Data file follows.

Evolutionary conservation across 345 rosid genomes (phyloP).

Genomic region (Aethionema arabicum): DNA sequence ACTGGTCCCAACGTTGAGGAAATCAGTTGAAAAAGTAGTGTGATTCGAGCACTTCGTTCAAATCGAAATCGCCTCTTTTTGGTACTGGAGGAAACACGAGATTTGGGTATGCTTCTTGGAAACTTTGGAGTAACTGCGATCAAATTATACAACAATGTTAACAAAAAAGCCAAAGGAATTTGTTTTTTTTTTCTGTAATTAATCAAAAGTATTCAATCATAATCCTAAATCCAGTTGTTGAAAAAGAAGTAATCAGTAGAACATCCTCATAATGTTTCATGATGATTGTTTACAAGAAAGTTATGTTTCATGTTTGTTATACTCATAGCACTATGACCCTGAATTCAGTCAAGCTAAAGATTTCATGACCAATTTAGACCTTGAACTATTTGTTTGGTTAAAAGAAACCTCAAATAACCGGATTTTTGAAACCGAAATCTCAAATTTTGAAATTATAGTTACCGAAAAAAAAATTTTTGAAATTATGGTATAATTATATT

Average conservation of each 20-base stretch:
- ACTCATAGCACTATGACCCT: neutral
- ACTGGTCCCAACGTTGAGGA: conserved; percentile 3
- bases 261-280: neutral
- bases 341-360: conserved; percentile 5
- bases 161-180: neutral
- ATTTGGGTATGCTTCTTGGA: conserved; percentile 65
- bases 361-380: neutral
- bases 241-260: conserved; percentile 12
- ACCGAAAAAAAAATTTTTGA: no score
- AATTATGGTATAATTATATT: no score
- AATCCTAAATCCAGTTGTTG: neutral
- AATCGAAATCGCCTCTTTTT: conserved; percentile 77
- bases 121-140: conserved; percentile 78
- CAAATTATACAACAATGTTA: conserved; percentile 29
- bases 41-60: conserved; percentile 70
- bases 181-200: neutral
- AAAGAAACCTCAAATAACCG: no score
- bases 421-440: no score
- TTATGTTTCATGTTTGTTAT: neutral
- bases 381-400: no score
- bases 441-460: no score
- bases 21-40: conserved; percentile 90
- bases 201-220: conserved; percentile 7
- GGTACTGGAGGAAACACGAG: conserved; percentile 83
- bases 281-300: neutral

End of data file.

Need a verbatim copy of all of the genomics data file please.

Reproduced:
Evolutionary conservation across 345 rosid genomes (phyloP).

Genomic region (Aethionema arabicum): DNA sequence ACTGGTCCCAACGTTGAGGAAATCAGTTGAAAAAGTAGTGTGATTCGAGCACTTCGTTCAAATCGAAATCGCCTCTTTTTGGTACTGGAGGAAACACGAGATTTGGGTATGCTTCTTGGAAACTTTGGAGTAACTGCGATCAAATTATACAACAATGTTAACAAAAAAGCCAAAGGAATTTGTTTTTTTTTTCTGTAATTAATCAAAAGTATTCAATCATAATCCTAAATCCAGTTGTTGAAAAAGAAGTAATCAGTAGAACATCCTCATAATGTTTCATGATGATTGTTTACAAGAAAGTTATGTTTCATGTTTGTTATACTCATAGCACTATGACCCTGAATTCAGTCAAGCTAAAGATTTCATGACCAATTTAGACCTTGAACTATTTGTTTGGTTAAAAGAAACCTCAAATAACCGGATTTTTGAAACCGAAATCTCAAATTTTGAAATTATAGTTACCGAAAAAAAAATTTTTGAAATTATGGTATAATTATATT

Average conservation of each 20-base stretch:
- ACTCATAGCACTATGACCCT: neutral
- ACTGGTCCCAACGTTGAGGA: conserved; percentile 3
- bases 261-280: neutral
- bases 341-360: conserved; percentile 5
- bases 161-180: neutral
- ATTTGGGTATGCTTCTTGGA: conserved; percentile 65
- bases 361-380: neutral
- bases 241-260: conserved; percentile 12
- ACCGAAAAAAAAATTTTTGA: no score
- AATTATGGTATAATTATATT: no score
- AATCCTAAATCCAGTTGTTG: neutral
- AATCGAAATCGCCTCTTTTT: conserved; percentile 77
- bases 121-140: conserved; percentile 78
- CAAATTATACAACAATGTTA: conserved; percentile 29
- bases 41-60: conserved; percentile 70
- bases 181-200: neutral
- AAAGAAACCTCAAATAACCG: no score
- bases 421-440: no score
- TTATGTTTCATGTTTGTTAT: neutral
- bases 381-400: no score
- bases 441-460: no score
- bases 21-40: conserved; percentile 90
- bases 201-220: conserved; percentile 7
- GGTACTGGAGGAAACACGAG: conserved; percentile 83
- bases 281-300: neutral